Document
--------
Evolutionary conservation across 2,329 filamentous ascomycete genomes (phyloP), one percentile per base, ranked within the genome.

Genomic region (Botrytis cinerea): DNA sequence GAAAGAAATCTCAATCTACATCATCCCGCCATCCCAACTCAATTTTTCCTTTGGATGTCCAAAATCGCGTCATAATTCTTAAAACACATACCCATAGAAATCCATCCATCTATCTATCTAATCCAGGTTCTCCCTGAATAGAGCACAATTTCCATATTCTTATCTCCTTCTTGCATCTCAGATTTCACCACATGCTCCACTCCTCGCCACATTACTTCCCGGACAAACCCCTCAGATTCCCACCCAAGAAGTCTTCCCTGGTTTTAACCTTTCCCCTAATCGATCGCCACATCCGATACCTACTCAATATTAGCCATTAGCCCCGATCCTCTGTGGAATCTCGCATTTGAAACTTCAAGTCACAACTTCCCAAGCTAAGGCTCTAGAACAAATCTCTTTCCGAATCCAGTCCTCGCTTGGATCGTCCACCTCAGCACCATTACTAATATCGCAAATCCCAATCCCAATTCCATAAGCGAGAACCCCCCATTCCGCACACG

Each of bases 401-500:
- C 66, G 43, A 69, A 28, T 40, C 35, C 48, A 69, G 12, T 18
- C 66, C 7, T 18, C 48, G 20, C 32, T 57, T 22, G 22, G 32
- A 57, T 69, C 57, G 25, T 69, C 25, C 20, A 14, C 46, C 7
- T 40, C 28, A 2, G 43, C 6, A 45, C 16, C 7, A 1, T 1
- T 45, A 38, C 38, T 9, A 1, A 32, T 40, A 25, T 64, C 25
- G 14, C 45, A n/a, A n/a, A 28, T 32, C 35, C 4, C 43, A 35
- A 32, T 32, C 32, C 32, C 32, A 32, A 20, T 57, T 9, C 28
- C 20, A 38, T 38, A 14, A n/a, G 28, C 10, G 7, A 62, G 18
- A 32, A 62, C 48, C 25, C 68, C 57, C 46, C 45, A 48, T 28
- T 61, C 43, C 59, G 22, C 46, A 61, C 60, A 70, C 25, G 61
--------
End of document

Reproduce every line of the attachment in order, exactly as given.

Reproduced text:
Evolutionary conservation across 2,329 filamentous ascomycete genomes (phyloP), one percentile per base, ranked within the genome.

Genomic region (Botrytis cinerea): DNA sequence GAAAGAAATCTCAATCTACATCATCCCGCCATCCCAACTCAATTTTTCCTTTGGATGTCCAAAATCGCGTCATAATTCTTAAAACACATACCCATAGAAATCCATCCATCTATCTATCTAATCCAGGTTCTCCCTGAATAGAGCACAATTTCCATATTCTTATCTCCTTCTTGCATCTCAGATTTCACCACATGCTCCACTCCTCGCCACATTACTTCCCGGACAAACCCCTCAGATTCCCACCCAAGAAGTCTTCCCTGGTTTTAACCTTTCCCCTAATCGATCGCCACATCCGATACCTACTCAATATTAGCCATTAGCCCCGATCCTCTGTGGAATCTCGCATTTGAAACTTCAAGTCACAACTTCCCAAGCTAAGGCTCTAGAACAAATCTCTTTCCGAATCCAGTCCTCGCTTGGATCGTCCACCTCAGCACCATTACTAATATCGCAAATCCCAATCCCAATTCCATAAGCGAGAACCCCCCATTCCGCACACG

Each of bases 401-500:
- C 66, G 43, A 69, A 28, T 40, C 35, C 48, A 69, G 12, T 18
- C 66, C 7, T 18, C 48, G 20, C 32, T 57, T 22, G 22, G 32
- A 57, T 69, C 57, G 25, T 69, C 25, C 20, A 14, C 46, C 7
- T 40, C 28, A 2, G 43, C 6, A 45, C 16, C 7, A 1, T 1
- T 45, A 38, C 38, T 9, A 1, A 32, T 40, A 25, T 64, C 25
- G 14, C 45, A n/a, A n/a, A 28, T 32, C 35, C 4, C 43, A 35
- A 32, T 32, C 32, C 32, C 32, A 32, A 20, T 57, T 9, C 28
- C 20, A 38, T 38, A 14, A n/a, G 28, C 10, G 7, A 62, G 18
- A 32, A 62, C 48, C 25, C 68, C 57, C 46, C 45, A 48, T 28
- T 61, C 43, C 59, G 22, C 46, A 61, C 60, A 70, C 25, G 61